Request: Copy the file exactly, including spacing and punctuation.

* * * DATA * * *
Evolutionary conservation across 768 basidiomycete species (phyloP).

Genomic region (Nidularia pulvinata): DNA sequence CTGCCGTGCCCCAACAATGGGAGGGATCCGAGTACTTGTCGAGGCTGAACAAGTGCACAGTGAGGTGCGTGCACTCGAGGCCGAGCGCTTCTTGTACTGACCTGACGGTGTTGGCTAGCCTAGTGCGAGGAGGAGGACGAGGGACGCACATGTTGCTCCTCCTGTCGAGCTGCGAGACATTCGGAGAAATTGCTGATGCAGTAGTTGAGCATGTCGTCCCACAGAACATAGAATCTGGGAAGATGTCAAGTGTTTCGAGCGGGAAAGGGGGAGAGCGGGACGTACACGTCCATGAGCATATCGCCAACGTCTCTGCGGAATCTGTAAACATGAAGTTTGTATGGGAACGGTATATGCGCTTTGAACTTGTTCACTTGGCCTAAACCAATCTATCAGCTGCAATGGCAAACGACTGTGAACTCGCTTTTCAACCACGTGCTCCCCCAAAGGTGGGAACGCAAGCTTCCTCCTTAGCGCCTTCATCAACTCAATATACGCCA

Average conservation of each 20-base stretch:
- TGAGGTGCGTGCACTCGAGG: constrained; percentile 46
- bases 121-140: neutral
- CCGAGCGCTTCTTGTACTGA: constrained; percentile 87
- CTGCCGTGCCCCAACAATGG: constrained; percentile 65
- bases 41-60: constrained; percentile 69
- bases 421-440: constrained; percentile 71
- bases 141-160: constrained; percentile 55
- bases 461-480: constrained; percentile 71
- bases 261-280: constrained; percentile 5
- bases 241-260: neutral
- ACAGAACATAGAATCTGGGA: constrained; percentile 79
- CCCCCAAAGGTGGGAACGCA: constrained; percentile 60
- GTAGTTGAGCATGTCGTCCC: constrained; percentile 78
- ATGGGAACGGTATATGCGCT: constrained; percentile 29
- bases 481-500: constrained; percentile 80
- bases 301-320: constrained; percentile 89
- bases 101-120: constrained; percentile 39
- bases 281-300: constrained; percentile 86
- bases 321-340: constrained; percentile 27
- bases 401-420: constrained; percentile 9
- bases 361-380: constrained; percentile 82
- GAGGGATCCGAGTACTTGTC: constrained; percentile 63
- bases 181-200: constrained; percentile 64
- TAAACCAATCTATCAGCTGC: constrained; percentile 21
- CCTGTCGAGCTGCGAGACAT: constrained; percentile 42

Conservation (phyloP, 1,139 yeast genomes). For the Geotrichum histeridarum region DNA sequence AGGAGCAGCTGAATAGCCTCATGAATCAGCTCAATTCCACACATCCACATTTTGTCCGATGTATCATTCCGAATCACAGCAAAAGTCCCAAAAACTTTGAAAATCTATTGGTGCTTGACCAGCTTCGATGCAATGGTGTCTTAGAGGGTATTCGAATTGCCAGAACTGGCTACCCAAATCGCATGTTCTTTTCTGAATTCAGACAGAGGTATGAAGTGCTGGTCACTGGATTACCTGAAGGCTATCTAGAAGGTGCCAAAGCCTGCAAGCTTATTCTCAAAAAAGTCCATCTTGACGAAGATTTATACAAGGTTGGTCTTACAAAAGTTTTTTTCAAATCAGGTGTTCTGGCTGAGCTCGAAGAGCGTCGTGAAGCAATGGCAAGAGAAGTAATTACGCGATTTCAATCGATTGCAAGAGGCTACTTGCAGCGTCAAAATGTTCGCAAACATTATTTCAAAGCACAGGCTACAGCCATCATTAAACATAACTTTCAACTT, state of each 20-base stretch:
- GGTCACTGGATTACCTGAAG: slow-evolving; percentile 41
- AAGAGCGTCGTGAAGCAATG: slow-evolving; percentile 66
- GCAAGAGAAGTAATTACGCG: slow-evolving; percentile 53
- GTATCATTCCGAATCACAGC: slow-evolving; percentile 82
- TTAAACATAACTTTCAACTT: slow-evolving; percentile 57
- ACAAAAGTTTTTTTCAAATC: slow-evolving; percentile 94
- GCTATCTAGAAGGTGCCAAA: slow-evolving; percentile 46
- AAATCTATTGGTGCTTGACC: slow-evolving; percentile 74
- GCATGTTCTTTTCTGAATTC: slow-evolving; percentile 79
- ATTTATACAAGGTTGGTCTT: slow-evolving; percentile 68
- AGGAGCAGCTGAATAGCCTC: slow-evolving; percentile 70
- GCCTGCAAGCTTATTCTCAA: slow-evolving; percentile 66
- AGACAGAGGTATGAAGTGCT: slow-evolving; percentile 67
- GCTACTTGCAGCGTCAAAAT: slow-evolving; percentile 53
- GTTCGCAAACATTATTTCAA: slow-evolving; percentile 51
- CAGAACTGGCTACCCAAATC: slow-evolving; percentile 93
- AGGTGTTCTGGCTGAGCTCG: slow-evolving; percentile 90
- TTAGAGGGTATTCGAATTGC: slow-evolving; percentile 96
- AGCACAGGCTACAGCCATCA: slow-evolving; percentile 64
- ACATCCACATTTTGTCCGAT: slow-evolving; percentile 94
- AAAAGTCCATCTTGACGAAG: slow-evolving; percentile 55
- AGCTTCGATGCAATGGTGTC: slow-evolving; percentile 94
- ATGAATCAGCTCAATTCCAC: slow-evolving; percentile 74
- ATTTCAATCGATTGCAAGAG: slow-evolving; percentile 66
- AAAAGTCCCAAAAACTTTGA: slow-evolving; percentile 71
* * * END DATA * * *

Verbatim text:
Evolutionary conservation across 768 basidiomycete species (phyloP).

Genomic region (Nidularia pulvinata): DNA sequence CTGCCGTGCCCCAACAATGGGAGGGATCCGAGTACTTGTCGAGGCTGAACAAGTGCACAGTGAGGTGCGTGCACTCGAGGCCGAGCGCTTCTTGTACTGACCTGACGGTGTTGGCTAGCCTAGTGCGAGGAGGAGGACGAGGGACGCACATGTTGCTCCTCCTGTCGAGCTGCGAGACATTCGGAGAAATTGCTGATGCAGTAGTTGAGCATGTCGTCCCACAGAACATAGAATCTGGGAAGATGTCAAGTGTTTCGAGCGGGAAAGGGGGAGAGCGGGACGTACACGTCCATGAGCATATCGCCAACGTCTCTGCGGAATCTGTAAACATGAAGTTTGTATGGGAACGGTATATGCGCTTTGAACTTGTTCACTTGGCCTAAACCAATCTATCAGCTGCAATGGCAAACGACTGTGAACTCGCTTTTCAACCACGTGCTCCCCCAAAGGTGGGAACGCAAGCTTCCTCCTTAGCGCCTTCATCAACTCAATATACGCCA

Average conservation of each 20-base stretch:
- TGAGGTGCGTGCACTCGAGG: constrained; percentile 46
- bases 121-140: neutral
- CCGAGCGCTTCTTGTACTGA: constrained; percentile 87
- CTGCCGTGCCCCAACAATGG: constrained; percentile 65
- bases 41-60: constrained; percentile 69
- bases 421-440: constrained; percentile 71
- bases 141-160: constrained; percentile 55
- bases 461-480: constrained; percentile 71
- bases 261-280: constrained; percentile 5
- bases 241-260: neutral
- ACAGAACATAGAATCTGGGA: constrained; percentile 79
- CCCCCAAAGGTGGGAACGCA: constrained; percentile 60
- GTAGTTGAGCATGTCGTCCC: constrained; percentile 78
- ATGGGAACGGTATATGCGCT: constrained; percentile 29
- bases 481-500: constrained; percentile 80
- bases 301-320: constrained; percentile 89
- bases 101-120: constrained; percentile 39
- bases 281-300: constrained; percentile 86
- bases 321-340: constrained; percentile 27
- bases 401-420: constrained; percentile 9
- bases 361-380: constrained; percentile 82
- GAGGGATCCGAGTACTTGTC: constrained; percentile 63
- bases 181-200: constrained; percentile 64
- TAAACCAATCTATCAGCTGC: constrained; percentile 21
- CCTGTCGAGCTGCGAGACAT: constrained; percentile 42

Conservation (phyloP, 1,139 yeast genomes). For the Geotrichum histeridarum region DNA sequence AGGAGCAGCTGAATAGCCTCATGAATCAGCTCAATTCCACACATCCACATTTTGTCCGATGTATCATTCCGAATCACAGCAAAAGTCCCAAAAACTTTGAAAATCTATTGGTGCTTGACCAGCTTCGATGCAATGGTGTCTTAGAGGGTATTCGAATTGCCAGAACTGGCTACCCAAATCGCATGTTCTTTTCTGAATTCAGACAGAGGTATGAAGTGCTGGTCACTGGATTACCTGAAGGCTATCTAGAAGGTGCCAAAGCCTGCAAGCTTATTCTCAAAAAAGTCCATCTTGACGAAGATTTATACAAGGTTGGTCTTACAAAAGTTTTTTTCAAATCAGGTGTTCTGGCTGAGCTCGAAGAGCGTCGTGAAGCAATGGCAAGAGAAGTAATTACGCGATTTCAATCGATTGCAAGAGGCTACTTGCAGCGTCAAAATGTTCGCAAACATTATTTCAAAGCACAGGCTACAGCCATCATTAAACATAACTTTCAACTT, state of each 20-base stretch:
- GGTCACTGGATTACCTGAAG: slow-evolving; percentile 41
- AAGAGCGTCGTGAAGCAATG: slow-evolving; percentile 66
- GCAAGAGAAGTAATTACGCG: slow-evolving; percentile 53
- GTATCATTCCGAATCACAGC: slow-evolving; percentile 82
- TTAAACATAACTTTCAACTT: slow-evolving; percentile 57
- ACAAAAGTTTTTTTCAAATC: slow-evolving; percentile 94
- GCTATCTAGAAGGTGCCAAA: slow-evolving; percentile 46
- AAATCTATTGGTGCTTGACC: slow-evolving; percentile 74
- GCATGTTCTTTTCTGAATTC: slow-evolving; percentile 79
- ATTTATACAAGGTTGGTCTT: slow-evolving; percentile 68
- AGGAGCAGCTGAATAGCCTC: slow-evolving; percentile 70
- GCCTGCAAGCTTATTCTCAA: slow-evolving; percentile 66
- AGACAGAGGTATGAAGTGCT: slow-evolving; percentile 67
- GCTACTTGCAGCGTCAAAAT: slow-evolving; percentile 53
- GTTCGCAAACATTATTTCAA: slow-evolving; percentile 51
- CAGAACTGGCTACCCAAATC: slow-evolving; percentile 93
- AGGTGTTCTGGCTGAGCTCG: slow-evolving; percentile 90
- TTAGAGGGTATTCGAATTGC: slow-evolving; percentile 96
- AGCACAGGCTACAGCCATCA: slow-evolving; percentile 64
- ACATCCACATTTTGTCCGAT: slow-evolving; percentile 94
- AAAAGTCCATCTTGACGAAG: slow-evolving; percentile 55
- AGCTTCGATGCAATGGTGTC: slow-evolving; percentile 94
- ATGAATCAGCTCAATTCCAC: slow-evolving; percentile 74
- ATTTCAATCGATTGCAAGAG: slow-evolving; percentile 66
- AAAAGTCCCAAAAACTTTGA: slow-evolving; percentile 71